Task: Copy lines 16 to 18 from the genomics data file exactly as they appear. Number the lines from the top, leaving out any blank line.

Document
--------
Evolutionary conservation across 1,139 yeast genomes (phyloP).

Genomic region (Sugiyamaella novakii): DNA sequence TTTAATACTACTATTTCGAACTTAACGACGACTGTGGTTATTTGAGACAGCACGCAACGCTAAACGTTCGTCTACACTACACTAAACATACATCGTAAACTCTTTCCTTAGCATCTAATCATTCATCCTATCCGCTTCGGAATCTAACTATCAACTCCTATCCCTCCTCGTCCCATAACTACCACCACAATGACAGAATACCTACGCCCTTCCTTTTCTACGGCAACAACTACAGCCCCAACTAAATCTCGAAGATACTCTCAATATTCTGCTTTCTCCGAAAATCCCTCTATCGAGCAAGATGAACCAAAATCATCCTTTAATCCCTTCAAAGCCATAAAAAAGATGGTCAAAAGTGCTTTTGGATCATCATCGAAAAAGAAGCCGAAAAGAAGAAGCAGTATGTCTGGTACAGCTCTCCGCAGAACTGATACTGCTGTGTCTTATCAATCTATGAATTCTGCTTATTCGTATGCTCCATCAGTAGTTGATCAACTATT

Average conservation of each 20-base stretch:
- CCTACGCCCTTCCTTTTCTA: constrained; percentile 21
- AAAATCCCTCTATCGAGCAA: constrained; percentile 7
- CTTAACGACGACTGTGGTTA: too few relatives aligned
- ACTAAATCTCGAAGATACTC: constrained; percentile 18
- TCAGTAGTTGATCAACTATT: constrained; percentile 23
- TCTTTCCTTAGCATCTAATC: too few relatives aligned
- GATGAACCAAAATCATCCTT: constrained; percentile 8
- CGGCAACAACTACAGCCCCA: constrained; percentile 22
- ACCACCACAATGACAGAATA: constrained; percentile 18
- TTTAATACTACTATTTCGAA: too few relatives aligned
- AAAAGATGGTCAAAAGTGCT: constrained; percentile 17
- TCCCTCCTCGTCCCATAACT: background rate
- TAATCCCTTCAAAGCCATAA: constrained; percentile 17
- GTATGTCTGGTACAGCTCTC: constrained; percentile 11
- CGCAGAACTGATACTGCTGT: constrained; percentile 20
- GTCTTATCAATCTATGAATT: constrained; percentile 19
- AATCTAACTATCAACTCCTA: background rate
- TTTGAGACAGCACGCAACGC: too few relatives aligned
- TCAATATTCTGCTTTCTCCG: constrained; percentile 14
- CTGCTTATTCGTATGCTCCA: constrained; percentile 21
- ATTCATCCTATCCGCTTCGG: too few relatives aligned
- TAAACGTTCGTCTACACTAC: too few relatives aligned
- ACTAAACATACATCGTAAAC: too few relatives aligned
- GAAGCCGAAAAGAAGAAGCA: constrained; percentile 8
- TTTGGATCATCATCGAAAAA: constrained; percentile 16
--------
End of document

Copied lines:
- TAATCCCTTCAAAGCCATAA: constrained; percentile 17
- GTATGTCTGGTACAGCTCTC: constrained; percentile 11
- CGCAGAACTGATACTGCTGT: constrained; percentile 20